Image Credit: Supplied


In January, I read a community report in Gulf News by one of the readers about littering (“Fines and campaigns fail to deter people from littering”, Gulf News, January 10). I agree with the reader and fail to understand how people continue to litter in public, despite the fact that the authorities have provided large bins everywhere.

I understand that betel leaves are banned in the UAE, but those who are addicted manage to procure them despite that. After chewing on them, they end up spitting in public places. This is a huge issue, especially in Sharjah.

Sometimes, utility services department remove the locks on certain electrical cabinets for maintenance purpose. People use these as a spitting pitch!

Apart from this, some people use public utility installations as trash bins. In Sharjah’s Al Nasiriyah area, a box installed by the Sharjah Electricity and Water Authority (Sewa) is one such case. It is full of empty soda cans (as seen in photograph).

The authorities in all emirates have placed bins at convenient locations, which are easily accessible by all resident. But, despite this, people are seen throwing empty tea cups and cans in open places.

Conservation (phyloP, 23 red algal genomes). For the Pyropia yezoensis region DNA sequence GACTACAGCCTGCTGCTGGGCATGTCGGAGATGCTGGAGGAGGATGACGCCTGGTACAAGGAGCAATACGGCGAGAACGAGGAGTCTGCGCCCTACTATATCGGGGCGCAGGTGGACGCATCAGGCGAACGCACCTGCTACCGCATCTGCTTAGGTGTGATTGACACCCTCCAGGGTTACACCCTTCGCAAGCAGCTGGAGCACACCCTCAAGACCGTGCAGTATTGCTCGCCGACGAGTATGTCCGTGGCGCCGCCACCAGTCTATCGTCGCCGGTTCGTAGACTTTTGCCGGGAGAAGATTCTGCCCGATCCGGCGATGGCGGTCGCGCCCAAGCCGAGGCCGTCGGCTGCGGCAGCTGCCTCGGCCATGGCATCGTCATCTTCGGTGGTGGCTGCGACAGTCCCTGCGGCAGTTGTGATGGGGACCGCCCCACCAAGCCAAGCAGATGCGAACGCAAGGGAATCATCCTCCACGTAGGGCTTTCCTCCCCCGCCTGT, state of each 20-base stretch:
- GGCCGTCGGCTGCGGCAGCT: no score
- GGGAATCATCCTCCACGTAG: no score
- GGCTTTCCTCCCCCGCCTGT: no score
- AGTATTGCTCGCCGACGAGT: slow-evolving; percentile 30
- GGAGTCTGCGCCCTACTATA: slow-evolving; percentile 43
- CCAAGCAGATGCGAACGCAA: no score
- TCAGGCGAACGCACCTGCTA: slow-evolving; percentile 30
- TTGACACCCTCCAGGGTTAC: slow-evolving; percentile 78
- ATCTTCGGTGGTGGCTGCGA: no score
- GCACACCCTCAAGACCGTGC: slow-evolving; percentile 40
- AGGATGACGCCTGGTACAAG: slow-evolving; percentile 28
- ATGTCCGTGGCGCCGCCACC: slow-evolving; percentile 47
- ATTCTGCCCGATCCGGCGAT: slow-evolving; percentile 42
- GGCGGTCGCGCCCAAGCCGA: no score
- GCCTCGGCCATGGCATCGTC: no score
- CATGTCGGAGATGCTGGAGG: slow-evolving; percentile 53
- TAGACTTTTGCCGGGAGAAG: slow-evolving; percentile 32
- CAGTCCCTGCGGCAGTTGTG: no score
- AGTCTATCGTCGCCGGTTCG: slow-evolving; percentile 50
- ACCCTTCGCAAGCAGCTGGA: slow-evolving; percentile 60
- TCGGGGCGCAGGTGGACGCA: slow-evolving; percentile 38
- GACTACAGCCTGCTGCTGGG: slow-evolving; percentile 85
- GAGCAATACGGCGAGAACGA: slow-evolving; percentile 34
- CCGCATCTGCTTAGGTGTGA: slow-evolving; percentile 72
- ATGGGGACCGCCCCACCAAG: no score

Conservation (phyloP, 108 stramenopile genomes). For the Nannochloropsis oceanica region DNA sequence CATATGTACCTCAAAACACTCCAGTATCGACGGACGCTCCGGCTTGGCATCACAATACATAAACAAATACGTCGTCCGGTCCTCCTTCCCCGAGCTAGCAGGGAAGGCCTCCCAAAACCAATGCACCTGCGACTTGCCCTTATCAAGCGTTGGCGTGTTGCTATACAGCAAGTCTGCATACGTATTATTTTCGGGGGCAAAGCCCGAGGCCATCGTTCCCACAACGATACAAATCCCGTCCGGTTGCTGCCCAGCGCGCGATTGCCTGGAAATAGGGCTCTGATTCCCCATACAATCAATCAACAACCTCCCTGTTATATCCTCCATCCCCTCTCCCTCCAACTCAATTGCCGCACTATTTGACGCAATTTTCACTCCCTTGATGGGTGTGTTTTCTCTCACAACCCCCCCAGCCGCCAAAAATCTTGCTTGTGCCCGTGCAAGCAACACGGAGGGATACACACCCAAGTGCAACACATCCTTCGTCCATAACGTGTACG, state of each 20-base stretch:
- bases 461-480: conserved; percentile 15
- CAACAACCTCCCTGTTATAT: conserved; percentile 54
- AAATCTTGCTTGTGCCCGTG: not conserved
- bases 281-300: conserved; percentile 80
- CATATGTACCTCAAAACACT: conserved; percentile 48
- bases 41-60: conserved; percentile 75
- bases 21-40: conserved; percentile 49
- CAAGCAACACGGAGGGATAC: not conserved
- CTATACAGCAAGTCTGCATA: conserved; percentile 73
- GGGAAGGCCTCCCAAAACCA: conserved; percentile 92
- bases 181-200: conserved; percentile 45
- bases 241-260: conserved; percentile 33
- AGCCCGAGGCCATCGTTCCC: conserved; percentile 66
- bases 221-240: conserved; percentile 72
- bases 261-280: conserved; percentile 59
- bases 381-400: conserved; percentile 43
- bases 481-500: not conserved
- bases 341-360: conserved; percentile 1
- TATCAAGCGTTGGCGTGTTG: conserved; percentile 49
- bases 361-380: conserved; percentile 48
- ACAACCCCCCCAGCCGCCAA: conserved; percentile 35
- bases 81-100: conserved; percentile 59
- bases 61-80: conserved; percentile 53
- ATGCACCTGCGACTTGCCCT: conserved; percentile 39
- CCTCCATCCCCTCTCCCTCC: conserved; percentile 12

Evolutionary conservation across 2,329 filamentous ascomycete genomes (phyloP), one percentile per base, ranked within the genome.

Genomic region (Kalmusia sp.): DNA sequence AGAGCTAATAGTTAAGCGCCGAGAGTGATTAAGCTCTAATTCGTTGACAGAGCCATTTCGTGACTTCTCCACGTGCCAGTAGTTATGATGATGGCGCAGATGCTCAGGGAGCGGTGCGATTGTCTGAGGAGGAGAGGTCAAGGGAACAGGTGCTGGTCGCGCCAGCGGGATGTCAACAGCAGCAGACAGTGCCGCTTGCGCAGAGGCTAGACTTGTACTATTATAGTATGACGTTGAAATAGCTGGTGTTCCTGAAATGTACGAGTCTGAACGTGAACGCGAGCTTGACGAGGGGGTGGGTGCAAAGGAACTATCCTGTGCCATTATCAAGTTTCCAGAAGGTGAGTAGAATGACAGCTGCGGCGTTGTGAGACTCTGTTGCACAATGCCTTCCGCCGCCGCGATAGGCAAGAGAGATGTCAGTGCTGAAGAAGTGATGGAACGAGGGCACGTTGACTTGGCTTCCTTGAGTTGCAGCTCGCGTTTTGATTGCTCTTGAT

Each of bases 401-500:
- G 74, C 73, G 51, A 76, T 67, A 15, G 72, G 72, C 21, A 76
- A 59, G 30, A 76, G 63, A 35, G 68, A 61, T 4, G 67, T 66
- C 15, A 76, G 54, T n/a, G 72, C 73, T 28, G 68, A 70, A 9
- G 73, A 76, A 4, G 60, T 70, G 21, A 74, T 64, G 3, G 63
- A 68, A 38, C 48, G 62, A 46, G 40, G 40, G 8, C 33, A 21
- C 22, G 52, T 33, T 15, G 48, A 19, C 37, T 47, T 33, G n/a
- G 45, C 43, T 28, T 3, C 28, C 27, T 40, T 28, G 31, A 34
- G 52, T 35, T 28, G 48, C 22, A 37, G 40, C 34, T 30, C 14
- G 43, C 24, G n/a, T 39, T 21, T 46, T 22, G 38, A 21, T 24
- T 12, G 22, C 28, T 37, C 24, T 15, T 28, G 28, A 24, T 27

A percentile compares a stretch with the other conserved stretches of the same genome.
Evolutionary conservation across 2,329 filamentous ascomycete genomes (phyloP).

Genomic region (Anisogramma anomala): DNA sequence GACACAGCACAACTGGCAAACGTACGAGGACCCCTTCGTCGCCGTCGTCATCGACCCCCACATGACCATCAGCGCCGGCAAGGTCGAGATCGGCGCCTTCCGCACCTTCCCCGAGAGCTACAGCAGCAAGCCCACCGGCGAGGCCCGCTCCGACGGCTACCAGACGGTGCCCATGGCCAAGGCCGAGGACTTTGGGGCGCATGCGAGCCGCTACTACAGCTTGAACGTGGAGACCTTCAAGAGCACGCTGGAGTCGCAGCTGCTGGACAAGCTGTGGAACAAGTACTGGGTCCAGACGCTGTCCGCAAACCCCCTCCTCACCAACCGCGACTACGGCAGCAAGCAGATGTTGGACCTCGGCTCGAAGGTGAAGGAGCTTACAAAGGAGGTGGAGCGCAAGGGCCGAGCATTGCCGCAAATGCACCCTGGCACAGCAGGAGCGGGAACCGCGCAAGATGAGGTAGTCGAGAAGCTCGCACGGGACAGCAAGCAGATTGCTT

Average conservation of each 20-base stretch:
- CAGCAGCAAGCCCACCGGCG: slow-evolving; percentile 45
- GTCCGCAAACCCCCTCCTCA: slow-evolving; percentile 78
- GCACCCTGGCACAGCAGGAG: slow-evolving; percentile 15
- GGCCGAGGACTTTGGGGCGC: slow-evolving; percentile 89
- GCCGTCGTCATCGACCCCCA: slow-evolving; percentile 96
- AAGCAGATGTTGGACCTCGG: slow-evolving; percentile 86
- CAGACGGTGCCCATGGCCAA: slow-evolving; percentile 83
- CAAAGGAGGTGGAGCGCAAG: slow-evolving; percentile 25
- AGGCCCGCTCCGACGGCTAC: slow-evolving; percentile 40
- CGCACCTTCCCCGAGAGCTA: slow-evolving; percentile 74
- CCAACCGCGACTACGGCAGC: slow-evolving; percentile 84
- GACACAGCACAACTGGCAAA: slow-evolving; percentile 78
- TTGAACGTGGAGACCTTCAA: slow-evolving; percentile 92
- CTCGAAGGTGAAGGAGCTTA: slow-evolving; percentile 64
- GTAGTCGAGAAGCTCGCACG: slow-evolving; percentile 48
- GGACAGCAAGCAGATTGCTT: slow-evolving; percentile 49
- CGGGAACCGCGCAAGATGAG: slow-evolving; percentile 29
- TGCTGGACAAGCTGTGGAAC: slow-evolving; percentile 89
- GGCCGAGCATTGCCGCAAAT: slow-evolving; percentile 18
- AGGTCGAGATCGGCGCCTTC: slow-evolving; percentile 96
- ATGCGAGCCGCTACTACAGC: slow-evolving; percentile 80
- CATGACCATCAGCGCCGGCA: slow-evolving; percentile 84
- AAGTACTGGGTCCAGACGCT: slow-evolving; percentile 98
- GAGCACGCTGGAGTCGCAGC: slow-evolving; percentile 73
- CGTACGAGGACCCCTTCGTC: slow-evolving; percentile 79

Nasser Rahmani, a Sharjah-based calligrapher, suggested that the authorities should conduct some more public awareness campaigns.

He said: “Even warning notices should be handed out. For instance, etisalat has affixed notices on phone booths, warning people about placing ads. This way, people may not litter in public.”

Since the UAE authorities spend a lot of money on cleanliness, we must support them in their efforts to keep our cities clean.

– The reader is based in Sharjah.

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According to a Gulf News report published in April 2012, the fine for people caught chewing and spitting paan (betel leaf) juice is Dh1,000.

Betel leaves are banned in the UAE and bringing them into the country is illegal. If a person gave a tip-off to the authorities about illegal paan traders or factories, he or she will get Dh2,000 as a reward.